Pool and Hot Tub testing explained

Published: 08 September 2022

The What, Why and How of Pool and Hot Tub testing

Whether you are a new pool or hot tub owner or an experienced pro, we hope you will find information here to help you maintain pool & hot tub water in optimal condition.

We’ve put together this short guide which should provide you with the What, Why and How of testing pool and hot tub water.

 

The What?

First off, what do you need to test for? Well, the main parameters for pool and hot tub water are shown below, but don’t worry if it looks a long list, you won’t have to test all of these, all of the time!

pH

Chlorine

Cyanuric acid

Conductivity in µS/cm and TDS in ppm

Total alkalinity 

Total hardness (Calcium hardness)

Cyanuric acid

Nitrate & Phosphate 

Turbidity

 

The Why?

Correct chemical control of your pool or hot tub water is essential to ensure bather safety and to maximise life of the mechanical and electrical parts of your system. Here we try and explain why each of the parameters you measure in your pool is important and provide guidance on what the optimal levels should be.

pH

Ideal range between 7.2pH and 7.6pH

pH uses a scale of 0 to 14 and is a measure of how acidic or alkaline the water is.

pH values above 7pH mean the water is alkaline, whereas pH values below 7pH mean the water is acidic. Therefore a pH reading of 8pH would indicate an alkaline and a pH reading of 6pH would indicate an acidic reading. It is worth noting that pH increases ten times in strength for every unit of pH, therefore 5pH is 10 times more acidic than 6pH!

pH is the first measurement you should make because pH influences all the other parameters, so it’s very important to have the correct pH value and measuring it correctly before doing anything else!

Top tip: Always measure your pH when the water is at the right temperature! This is because at different temperatures the pH of the water will change, so if you measure the pH when the water is cold and then heat it up you’ll find the pH value has altered.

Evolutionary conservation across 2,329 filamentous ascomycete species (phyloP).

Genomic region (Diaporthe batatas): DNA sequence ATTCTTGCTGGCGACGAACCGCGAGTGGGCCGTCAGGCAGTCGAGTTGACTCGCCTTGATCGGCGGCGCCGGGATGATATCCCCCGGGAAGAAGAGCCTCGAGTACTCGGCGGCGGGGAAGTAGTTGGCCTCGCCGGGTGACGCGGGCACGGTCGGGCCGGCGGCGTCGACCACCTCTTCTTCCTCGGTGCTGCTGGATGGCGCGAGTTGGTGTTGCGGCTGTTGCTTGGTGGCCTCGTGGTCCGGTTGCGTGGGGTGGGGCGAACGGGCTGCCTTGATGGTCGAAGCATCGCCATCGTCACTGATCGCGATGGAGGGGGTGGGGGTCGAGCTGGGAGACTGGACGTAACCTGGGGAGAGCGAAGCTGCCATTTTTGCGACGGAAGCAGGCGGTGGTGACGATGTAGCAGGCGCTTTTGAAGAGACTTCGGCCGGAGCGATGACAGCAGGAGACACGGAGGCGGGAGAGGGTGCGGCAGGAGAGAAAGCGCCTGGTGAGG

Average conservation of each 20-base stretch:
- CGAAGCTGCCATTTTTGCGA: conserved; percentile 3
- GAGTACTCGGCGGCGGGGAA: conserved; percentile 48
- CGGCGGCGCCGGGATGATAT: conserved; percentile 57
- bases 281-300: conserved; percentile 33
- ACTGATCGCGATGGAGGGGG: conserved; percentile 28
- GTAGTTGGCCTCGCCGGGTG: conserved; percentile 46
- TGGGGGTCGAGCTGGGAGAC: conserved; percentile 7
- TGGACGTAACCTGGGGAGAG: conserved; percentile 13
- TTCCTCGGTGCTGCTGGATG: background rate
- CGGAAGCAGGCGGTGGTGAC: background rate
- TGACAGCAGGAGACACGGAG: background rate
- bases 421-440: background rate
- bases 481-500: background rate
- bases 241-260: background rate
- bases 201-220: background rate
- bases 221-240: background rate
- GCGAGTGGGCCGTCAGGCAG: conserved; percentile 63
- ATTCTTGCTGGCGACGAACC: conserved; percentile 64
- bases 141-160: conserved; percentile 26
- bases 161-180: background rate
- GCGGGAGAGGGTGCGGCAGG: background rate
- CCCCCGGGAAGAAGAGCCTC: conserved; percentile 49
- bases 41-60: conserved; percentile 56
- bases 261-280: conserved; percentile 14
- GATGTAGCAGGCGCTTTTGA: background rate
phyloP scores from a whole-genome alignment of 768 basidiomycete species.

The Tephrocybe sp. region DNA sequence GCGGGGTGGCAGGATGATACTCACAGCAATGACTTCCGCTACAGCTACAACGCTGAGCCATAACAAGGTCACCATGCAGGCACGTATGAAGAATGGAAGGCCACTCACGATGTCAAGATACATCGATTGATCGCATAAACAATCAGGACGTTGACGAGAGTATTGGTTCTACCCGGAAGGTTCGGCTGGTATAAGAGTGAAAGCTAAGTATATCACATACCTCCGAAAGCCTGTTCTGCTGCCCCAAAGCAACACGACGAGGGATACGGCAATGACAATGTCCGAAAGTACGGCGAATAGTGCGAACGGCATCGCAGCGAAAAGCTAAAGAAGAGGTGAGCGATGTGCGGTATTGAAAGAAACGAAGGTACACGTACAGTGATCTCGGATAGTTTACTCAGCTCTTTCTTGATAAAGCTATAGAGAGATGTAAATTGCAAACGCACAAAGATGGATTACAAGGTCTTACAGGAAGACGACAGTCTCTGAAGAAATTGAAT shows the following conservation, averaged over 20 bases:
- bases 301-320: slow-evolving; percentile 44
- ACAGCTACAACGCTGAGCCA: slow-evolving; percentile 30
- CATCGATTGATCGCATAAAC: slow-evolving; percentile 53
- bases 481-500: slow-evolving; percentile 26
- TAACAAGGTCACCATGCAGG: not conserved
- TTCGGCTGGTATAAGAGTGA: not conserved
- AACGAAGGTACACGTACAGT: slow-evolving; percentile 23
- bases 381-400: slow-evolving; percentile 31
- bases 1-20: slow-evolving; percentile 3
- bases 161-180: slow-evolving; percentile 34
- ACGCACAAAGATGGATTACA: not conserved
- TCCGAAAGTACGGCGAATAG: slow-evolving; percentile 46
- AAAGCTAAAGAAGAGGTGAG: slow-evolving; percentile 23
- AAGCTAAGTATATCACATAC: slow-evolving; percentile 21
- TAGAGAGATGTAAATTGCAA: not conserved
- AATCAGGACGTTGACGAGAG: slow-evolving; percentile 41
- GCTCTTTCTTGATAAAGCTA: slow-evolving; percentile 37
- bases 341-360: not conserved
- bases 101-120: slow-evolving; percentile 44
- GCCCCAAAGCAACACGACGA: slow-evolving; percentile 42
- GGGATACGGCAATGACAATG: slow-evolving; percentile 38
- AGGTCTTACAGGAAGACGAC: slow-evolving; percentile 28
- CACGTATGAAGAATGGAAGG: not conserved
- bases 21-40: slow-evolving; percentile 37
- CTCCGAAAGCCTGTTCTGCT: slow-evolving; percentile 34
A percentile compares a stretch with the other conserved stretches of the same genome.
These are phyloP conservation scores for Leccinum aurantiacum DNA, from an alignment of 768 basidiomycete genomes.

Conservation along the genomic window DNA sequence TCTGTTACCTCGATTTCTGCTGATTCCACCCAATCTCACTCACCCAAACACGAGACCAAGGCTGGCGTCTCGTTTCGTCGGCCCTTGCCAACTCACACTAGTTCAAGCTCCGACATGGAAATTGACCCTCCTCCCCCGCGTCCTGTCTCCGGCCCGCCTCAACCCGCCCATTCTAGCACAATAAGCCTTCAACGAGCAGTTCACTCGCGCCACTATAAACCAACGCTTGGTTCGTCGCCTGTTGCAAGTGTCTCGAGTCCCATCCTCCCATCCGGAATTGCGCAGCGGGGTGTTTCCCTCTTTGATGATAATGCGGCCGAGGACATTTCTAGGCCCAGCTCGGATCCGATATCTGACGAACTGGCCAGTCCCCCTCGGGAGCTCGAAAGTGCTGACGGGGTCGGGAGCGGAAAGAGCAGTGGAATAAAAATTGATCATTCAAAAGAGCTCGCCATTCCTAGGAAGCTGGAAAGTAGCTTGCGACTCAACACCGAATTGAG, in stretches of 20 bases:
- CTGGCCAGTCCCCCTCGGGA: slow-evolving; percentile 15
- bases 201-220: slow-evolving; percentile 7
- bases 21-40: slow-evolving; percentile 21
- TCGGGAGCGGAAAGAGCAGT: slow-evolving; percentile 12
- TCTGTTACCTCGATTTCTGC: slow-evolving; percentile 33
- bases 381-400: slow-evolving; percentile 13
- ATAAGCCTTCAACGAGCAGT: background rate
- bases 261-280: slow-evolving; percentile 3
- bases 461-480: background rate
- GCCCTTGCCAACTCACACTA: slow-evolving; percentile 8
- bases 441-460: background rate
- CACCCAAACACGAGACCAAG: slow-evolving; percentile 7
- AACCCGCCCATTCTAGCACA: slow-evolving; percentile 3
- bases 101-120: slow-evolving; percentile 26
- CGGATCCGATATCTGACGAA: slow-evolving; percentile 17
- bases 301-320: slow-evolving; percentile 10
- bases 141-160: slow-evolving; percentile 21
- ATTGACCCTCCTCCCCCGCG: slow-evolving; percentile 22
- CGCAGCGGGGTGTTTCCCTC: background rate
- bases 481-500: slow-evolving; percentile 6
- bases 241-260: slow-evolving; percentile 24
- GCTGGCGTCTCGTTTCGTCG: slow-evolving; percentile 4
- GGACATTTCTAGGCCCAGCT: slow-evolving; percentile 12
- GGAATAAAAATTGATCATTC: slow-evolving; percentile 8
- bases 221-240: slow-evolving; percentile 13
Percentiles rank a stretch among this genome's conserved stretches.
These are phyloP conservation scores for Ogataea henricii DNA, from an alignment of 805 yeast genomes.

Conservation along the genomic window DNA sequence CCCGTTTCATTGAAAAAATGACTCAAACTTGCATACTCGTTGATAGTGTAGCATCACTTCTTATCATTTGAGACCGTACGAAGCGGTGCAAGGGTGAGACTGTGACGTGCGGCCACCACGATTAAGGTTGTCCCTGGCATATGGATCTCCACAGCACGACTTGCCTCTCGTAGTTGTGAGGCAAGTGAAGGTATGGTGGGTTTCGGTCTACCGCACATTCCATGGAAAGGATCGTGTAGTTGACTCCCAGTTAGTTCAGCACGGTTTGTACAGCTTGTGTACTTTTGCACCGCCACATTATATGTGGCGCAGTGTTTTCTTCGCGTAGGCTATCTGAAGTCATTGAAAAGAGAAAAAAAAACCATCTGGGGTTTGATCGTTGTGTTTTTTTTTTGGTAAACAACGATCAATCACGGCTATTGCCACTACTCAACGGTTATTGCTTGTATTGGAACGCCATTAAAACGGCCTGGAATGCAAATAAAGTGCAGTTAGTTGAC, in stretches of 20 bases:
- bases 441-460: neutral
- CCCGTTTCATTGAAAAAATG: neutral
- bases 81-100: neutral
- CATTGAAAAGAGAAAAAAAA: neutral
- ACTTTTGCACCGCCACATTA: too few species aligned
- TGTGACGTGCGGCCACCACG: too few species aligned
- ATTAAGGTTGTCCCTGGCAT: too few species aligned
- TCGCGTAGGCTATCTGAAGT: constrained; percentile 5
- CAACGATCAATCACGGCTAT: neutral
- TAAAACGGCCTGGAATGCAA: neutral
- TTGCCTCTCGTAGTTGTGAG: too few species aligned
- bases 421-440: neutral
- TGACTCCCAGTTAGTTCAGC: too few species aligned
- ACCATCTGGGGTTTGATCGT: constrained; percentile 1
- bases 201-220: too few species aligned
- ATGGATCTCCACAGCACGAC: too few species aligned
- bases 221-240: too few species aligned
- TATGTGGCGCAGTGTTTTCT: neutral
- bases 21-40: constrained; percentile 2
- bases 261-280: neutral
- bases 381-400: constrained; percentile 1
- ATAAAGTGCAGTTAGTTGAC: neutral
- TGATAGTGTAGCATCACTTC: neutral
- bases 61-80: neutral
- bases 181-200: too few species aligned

Chlorine

This is the most commonly used sanitiser in pools and hot tubs. Provided the pH of your water is in the correct range, then it is an extremely effective chemical.

In order to ascertain the level of chlorine in the water which is available to act as a disinfectant we measure free chlorine, in effect this is the measure of the active ‘part’ of the chlorine in the water.

We also measure something called combined chlorine, which is the measure of the chlorine that has done its job and disinfected the water. Depending on region and local authority requirements, for pools and hot-tubs the accepted range for combined chlorine is generally between 0 to 0.6mg/L.

The ideal range is a little harder to recommend as it depends a little on bather load, frequency of pool use, pool or hot tub location, but as a general guide:

Free chlorine ideal range for indoor pools 1 to 1.5mg/L

Free chlorine ideal range for outdoor pools 1.5mg/L to 3mg/L

Free chlorine ideal range for hot tubs 3 to 5mg/L

Top tip: You’ll also hear the term ‘total chlorine’ and might be wondering what it is. Well, it is simply the total. Total chlorine = free chlorine + combined chlorine.

 

Cyanuric Acid

Ideal range 20mg/L to 70mg/L (depends on local standards and if pool is outside)

Cyanuric acid is added to pools to protect the chlorine from degradation by ultra-violet light, which is present in sunlight. Therefore, it is a useful additive for outdoor pools and hot tubs. However, it does have a couple of drawbacks which are worth noting.

If you’ve ever heard the expression “too much of a good thing”, then please bear that in mind with cyanuric acid. If more than 70 mg/l of cyanuric acid is present, the free chlorine will become too stable and the active part of the free chlorine will substantially decrease.

What is even more frustrating is that the usual method employed to measure free chlorine in a pool (known as the DPD method) doesn’t ‘see’ the difference of free chlorine with cyanuric acid or without!

What happens when your cyanuric acid level is too high? Sadly, the only reliable method to remove cyanuric acid from swimming pools is through draining and/or dilution. As cyanuric acid doesn’t get ‘used up’, this is a frequent issue we come across. There is nothing as frustrating or time consuming, (not to mention the cost), of draining a pool of water just because the cyanuric acid levels had got too high for the chlorine to do its job.

✔ Top tip: Stabilised chlorine contains cyanuric acid. Whether you buy stabilised chlorine as tablets or in powder/granule form, it’s worth remembering that the term stabilised means it has cyanuric acid present.

✔ If you’ve ever had a pool and watched it gradually go green with algae, even though your meter tells you there is plenty of chlorine present, then it’s most likely a result of too high a level of cyanuric acid even if you think you haven’t been adding any!